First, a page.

Similar to the above point, some people claim working for free will be good for your portfolio. But only you or a professional portfolio reviewer can decide what's good for your portfolio. Much like our scenarios above, if someone is telling you that you should work for free as it will benefit your portfolio, it probably won't.
I see this all the time, but a recent example was a company in Canada advertising for a student photographer to work for free in order to photograph a conference because it would benefit their portfolio.
In my personal experience, I was asked (during start-up, so my first year of trading) to do something 'as cheap as I could' for a company that supports business start-ups. It's absolutely baffling that places designed to help people get started in business or get work try to use their students/start-ups to get freebies or cheap deals.
If you're struggling for images to use and show then sure, these events could help you, but remember that by using you (or others) for free, they're saving hundreds of pounds. Don't feel cheeky asking them to pay for your travel or feed you while you're there!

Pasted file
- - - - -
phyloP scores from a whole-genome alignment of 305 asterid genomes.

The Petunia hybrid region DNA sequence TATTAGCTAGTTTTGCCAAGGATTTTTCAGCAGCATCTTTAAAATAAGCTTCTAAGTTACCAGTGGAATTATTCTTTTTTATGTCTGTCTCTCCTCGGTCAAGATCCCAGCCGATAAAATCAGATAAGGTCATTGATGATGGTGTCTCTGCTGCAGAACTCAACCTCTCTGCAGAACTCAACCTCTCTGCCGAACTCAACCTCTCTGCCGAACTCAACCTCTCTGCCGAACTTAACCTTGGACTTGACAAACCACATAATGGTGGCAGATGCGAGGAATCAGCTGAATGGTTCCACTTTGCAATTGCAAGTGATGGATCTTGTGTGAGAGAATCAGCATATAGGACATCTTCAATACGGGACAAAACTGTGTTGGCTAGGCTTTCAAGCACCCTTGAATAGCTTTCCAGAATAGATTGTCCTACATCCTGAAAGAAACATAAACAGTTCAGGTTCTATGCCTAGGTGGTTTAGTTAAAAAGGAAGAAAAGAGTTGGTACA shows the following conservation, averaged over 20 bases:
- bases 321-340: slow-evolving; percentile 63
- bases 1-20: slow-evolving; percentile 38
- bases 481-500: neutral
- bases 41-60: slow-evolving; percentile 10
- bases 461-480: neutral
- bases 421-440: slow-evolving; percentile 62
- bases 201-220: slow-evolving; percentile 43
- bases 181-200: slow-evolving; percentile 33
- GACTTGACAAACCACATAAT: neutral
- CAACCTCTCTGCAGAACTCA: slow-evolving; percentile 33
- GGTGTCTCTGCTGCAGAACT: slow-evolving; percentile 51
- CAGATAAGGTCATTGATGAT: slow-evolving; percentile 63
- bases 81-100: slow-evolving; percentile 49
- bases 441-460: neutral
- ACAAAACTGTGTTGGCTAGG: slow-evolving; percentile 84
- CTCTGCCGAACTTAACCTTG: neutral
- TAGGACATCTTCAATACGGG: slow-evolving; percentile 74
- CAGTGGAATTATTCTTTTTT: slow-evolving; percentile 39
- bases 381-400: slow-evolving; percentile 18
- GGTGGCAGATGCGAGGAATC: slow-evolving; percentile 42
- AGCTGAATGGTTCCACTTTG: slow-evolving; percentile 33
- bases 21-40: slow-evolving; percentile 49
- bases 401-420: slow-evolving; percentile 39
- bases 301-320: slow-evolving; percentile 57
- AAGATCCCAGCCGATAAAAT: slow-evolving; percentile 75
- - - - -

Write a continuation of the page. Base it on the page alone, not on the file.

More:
Friends and Family
Ah, the dreaded moment when a friend or family member asks if you can just ‘get a few photographs’ of something because it’ll ‘take five minutes’. People can drastically underestimate what goes into digital work. Most have easy access to cameras these days, and they can think what we do is as easy as pointing and shooting. Many people don’t realise the huge investment in our kit and time, both when shooting and in editing and post-production afterwards.
If it really isn’t a problem for you then do it. You’ll clock up some great brownie points, and you’ll have a favour to call in at a later date! But if it’s something you’re really not comfortable doing or you don’t have the time, then just be honest. Maybe take the time to walk that person through a bit of what it is you do, and they might come out with a better understanding of your job.